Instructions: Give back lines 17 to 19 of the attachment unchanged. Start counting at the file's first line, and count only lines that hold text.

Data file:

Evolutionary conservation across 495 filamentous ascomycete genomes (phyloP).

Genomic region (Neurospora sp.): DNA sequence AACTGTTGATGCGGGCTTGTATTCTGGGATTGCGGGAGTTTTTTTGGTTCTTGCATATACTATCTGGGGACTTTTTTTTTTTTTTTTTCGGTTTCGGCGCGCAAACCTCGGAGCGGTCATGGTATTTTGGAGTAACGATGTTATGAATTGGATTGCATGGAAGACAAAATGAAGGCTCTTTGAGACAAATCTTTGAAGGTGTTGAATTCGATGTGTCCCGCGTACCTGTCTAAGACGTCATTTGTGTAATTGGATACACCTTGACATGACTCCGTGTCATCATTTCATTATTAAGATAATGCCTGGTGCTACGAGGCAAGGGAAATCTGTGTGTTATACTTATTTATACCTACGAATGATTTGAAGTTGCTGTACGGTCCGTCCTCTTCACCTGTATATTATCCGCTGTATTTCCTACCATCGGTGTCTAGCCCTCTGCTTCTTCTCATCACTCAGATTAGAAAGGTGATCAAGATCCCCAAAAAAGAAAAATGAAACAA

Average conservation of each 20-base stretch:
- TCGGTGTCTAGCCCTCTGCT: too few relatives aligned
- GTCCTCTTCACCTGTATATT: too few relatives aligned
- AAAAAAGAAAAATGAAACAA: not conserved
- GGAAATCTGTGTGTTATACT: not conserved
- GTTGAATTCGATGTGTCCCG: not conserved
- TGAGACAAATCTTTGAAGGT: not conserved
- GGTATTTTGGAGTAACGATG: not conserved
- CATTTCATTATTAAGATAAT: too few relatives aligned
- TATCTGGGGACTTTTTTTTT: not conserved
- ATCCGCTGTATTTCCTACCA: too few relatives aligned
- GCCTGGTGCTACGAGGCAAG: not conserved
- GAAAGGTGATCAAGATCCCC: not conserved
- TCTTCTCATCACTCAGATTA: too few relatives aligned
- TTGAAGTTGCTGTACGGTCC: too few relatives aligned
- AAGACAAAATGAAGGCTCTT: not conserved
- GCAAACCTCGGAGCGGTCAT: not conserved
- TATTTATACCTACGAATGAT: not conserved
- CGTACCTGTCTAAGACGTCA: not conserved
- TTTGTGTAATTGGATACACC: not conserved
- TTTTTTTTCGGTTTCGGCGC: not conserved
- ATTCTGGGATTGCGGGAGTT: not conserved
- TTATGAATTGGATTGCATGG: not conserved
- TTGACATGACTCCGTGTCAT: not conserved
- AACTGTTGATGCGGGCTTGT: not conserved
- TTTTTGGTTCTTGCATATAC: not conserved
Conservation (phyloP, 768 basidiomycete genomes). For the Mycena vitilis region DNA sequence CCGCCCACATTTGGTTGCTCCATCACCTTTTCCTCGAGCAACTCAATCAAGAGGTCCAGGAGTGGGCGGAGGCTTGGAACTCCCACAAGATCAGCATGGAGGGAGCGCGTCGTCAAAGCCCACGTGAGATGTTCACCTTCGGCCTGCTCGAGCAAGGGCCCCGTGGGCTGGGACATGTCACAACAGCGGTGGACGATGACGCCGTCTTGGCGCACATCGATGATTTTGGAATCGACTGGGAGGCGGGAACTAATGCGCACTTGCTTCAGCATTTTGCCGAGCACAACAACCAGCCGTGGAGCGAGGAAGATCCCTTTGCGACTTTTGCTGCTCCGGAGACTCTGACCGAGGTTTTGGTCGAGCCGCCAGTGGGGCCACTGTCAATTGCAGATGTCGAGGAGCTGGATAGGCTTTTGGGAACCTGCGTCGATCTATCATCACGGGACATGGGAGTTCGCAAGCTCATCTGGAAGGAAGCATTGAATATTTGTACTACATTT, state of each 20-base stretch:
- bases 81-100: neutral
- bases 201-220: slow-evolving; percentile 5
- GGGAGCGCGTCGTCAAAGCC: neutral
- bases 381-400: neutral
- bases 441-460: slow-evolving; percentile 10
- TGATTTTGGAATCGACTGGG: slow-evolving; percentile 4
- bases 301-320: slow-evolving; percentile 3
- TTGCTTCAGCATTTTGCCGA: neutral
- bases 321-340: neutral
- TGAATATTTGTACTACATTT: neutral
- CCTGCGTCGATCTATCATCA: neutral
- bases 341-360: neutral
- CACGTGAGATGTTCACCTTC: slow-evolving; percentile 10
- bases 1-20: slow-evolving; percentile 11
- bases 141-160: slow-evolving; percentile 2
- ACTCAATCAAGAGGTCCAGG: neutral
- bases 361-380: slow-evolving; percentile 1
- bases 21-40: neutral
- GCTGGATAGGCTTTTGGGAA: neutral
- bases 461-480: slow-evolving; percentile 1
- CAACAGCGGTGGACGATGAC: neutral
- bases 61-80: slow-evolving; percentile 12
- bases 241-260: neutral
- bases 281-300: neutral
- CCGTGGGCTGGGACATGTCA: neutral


- TTGAAGTTGCTGTACGGTCC: too few relatives aligned
- AAGACAAAATGAAGGCTCTT: not conserved
- GCAAACCTCGGAGCGGTCAT: not conserved